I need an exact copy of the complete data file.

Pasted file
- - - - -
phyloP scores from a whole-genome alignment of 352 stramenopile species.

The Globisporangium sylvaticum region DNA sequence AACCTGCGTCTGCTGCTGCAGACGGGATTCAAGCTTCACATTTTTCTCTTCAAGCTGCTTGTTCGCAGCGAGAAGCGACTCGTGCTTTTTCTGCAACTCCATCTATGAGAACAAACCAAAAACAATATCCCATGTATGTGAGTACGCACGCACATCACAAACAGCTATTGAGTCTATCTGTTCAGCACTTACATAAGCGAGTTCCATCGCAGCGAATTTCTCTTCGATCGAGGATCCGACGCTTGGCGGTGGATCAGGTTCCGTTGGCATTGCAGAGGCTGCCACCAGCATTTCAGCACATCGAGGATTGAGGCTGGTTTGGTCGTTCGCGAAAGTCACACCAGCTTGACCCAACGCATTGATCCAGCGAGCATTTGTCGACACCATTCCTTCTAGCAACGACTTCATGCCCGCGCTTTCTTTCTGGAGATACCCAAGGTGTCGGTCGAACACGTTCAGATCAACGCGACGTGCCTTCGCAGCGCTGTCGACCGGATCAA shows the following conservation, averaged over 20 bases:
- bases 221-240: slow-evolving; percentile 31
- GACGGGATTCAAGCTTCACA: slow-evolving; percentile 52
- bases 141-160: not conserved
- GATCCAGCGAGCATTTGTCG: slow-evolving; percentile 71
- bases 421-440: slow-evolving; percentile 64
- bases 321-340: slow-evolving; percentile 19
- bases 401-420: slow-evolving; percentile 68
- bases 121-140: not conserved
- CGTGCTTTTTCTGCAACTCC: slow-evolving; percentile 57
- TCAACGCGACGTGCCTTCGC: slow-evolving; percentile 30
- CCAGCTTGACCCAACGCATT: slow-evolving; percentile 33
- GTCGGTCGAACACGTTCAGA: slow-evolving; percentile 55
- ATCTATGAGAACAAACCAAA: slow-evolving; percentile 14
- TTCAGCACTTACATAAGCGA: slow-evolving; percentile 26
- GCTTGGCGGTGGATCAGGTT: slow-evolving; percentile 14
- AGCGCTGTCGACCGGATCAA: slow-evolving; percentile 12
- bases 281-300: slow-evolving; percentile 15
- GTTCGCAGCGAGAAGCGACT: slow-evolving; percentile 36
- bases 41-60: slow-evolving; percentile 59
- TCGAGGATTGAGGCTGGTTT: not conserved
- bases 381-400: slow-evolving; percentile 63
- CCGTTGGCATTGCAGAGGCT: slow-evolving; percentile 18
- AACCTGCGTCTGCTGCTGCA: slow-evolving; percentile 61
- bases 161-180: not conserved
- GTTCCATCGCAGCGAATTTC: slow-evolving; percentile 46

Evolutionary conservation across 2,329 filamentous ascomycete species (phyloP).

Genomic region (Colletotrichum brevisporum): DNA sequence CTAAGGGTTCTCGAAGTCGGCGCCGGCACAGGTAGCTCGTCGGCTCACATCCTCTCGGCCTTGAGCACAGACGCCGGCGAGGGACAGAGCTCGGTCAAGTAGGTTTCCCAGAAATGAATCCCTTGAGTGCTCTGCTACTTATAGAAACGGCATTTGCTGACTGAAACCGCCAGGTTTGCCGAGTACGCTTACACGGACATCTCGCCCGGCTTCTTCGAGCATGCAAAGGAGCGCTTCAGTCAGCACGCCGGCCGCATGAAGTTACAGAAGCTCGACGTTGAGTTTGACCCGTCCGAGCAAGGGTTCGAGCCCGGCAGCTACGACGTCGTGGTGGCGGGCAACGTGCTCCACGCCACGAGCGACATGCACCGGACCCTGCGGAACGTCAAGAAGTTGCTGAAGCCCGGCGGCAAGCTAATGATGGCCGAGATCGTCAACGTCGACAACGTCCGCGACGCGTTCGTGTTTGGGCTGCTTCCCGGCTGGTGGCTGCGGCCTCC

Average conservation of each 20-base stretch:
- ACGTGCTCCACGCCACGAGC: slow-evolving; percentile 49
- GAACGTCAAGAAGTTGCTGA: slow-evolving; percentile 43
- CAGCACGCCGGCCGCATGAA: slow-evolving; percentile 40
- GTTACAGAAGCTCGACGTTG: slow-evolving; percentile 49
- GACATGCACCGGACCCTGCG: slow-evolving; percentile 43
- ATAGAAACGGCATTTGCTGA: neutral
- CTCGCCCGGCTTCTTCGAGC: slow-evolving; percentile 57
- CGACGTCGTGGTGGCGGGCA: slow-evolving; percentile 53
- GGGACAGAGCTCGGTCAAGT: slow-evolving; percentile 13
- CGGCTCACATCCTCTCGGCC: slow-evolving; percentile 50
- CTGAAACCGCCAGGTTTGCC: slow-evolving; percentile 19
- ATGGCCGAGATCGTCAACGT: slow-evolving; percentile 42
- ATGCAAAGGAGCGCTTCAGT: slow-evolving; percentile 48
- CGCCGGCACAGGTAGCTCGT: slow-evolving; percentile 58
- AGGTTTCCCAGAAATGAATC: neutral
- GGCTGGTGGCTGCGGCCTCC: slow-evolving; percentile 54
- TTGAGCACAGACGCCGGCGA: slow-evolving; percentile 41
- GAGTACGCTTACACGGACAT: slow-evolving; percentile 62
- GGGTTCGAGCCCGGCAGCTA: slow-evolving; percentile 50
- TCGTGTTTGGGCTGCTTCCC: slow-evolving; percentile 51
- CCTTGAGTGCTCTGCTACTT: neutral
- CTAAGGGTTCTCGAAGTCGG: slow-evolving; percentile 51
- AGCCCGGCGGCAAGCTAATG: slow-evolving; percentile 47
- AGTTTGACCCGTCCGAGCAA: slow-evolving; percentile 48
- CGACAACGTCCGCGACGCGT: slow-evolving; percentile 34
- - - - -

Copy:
phyloP scores from a whole-genome alignment of 352 stramenopile species.

The Globisporangium sylvaticum region DNA sequence AACCTGCGTCTGCTGCTGCAGACGGGATTCAAGCTTCACATTTTTCTCTTCAAGCTGCTTGTTCGCAGCGAGAAGCGACTCGTGCTTTTTCTGCAACTCCATCTATGAGAACAAACCAAAAACAATATCCCATGTATGTGAGTACGCACGCACATCACAAACAGCTATTGAGTCTATCTGTTCAGCACTTACATAAGCGAGTTCCATCGCAGCGAATTTCTCTTCGATCGAGGATCCGACGCTTGGCGGTGGATCAGGTTCCGTTGGCATTGCAGAGGCTGCCACCAGCATTTCAGCACATCGAGGATTGAGGCTGGTTTGGTCGTTCGCGAAAGTCACACCAGCTTGACCCAACGCATTGATCCAGCGAGCATTTGTCGACACCATTCCTTCTAGCAACGACTTCATGCCCGCGCTTTCTTTCTGGAGATACCCAAGGTGTCGGTCGAACACGTTCAGATCAACGCGACGTGCCTTCGCAGCGCTGTCGACCGGATCAA shows the following conservation, averaged over 20 bases:
- bases 221-240: slow-evolving; percentile 31
- GACGGGATTCAAGCTTCACA: slow-evolving; percentile 52
- bases 141-160: not conserved
- GATCCAGCGAGCATTTGTCG: slow-evolving; percentile 71
- bases 421-440: slow-evolving; percentile 64
- bases 321-340: slow-evolving; percentile 19
- bases 401-420: slow-evolving; percentile 68
- bases 121-140: not conserved
- CGTGCTTTTTCTGCAACTCC: slow-evolving; percentile 57
- TCAACGCGACGTGCCTTCGC: slow-evolving; percentile 30
- CCAGCTTGACCCAACGCATT: slow-evolving; percentile 33
- GTCGGTCGAACACGTTCAGA: slow-evolving; percentile 55
- ATCTATGAGAACAAACCAAA: slow-evolving; percentile 14
- TTCAGCACTTACATAAGCGA: slow-evolving; percentile 26
- GCTTGGCGGTGGATCAGGTT: slow-evolving; percentile 14
- AGCGCTGTCGACCGGATCAA: slow-evolving; percentile 12
- bases 281-300: slow-evolving; percentile 15
- GTTCGCAGCGAGAAGCGACT: slow-evolving; percentile 36
- bases 41-60: slow-evolving; percentile 59
- TCGAGGATTGAGGCTGGTTT: not conserved
- bases 381-400: slow-evolving; percentile 63
- CCGTTGGCATTGCAGAGGCT: slow-evolving; percentile 18
- AACCTGCGTCTGCTGCTGCA: slow-evolving; percentile 61
- bases 161-180: not conserved
- GTTCCATCGCAGCGAATTTC: slow-evolving; percentile 46

Evolutionary conservation across 2,329 filamentous ascomycete species (phyloP).

Genomic region (Colletotrichum brevisporum): DNA sequence CTAAGGGTTCTCGAAGTCGGCGCCGGCACAGGTAGCTCGTCGGCTCACATCCTCTCGGCCTTGAGCACAGACGCCGGCGAGGGACAGAGCTCGGTCAAGTAGGTTTCCCAGAAATGAATCCCTTGAGTGCTCTGCTACTTATAGAAACGGCATTTGCTGACTGAAACCGCCAGGTTTGCCGAGTACGCTTACACGGACATCTCGCCCGGCTTCTTCGAGCATGCAAAGGAGCGCTTCAGTCAGCACGCCGGCCGCATGAAGTTACAGAAGCTCGACGTTGAGTTTGACCCGTCCGAGCAAGGGTTCGAGCCCGGCAGCTACGACGTCGTGGTGGCGGGCAACGTGCTCCACGCCACGAGCGACATGCACCGGACCCTGCGGAACGTCAAGAAGTTGCTGAAGCCCGGCGGCAAGCTAATGATGGCCGAGATCGTCAACGTCGACAACGTCCGCGACGCGTTCGTGTTTGGGCTGCTTCCCGGCTGGTGGCTGCGGCCTCC

Average conservation of each 20-base stretch:
- ACGTGCTCCACGCCACGAGC: slow-evolving; percentile 49
- GAACGTCAAGAAGTTGCTGA: slow-evolving; percentile 43
- CAGCACGCCGGCCGCATGAA: slow-evolving; percentile 40
- GTTACAGAAGCTCGACGTTG: slow-evolving; percentile 49
- GACATGCACCGGACCCTGCG: slow-evolving; percentile 43
- ATAGAAACGGCATTTGCTGA: neutral
- CTCGCCCGGCTTCTTCGAGC: slow-evolving; percentile 57
- CGACGTCGTGGTGGCGGGCA: slow-evolving; percentile 53
- GGGACAGAGCTCGGTCAAGT: slow-evolving; percentile 13
- CGGCTCACATCCTCTCGGCC: slow-evolving; percentile 50
- CTGAAACCGCCAGGTTTGCC: slow-evolving; percentile 19
- ATGGCCGAGATCGTCAACGT: slow-evolving; percentile 42
- ATGCAAAGGAGCGCTTCAGT: slow-evolving; percentile 48
- CGCCGGCACAGGTAGCTCGT: slow-evolving; percentile 58
- AGGTTTCCCAGAAATGAATC: neutral
- GGCTGGTGGCTGCGGCCTCC: slow-evolving; percentile 54
- TTGAGCACAGACGCCGGCGA: slow-evolving; percentile 41
- GAGTACGCTTACACGGACAT: slow-evolving; percentile 62
- GGGTTCGAGCCCGGCAGCTA: slow-evolving; percentile 50
- TCGTGTTTGGGCTGCTTCCC: slow-evolving; percentile 51
- CCTTGAGTGCTCTGCTACTT: neutral
- CTAAGGGTTCTCGAAGTCGG: slow-evolving; percentile 51
- AGCCCGGCGGCAAGCTAATG: slow-evolving; percentile 47
- AGTTTGACCCGTCCGAGCAA: slow-evolving; percentile 48
- CGACAACGTCCGCGACGCGT: slow-evolving; percentile 34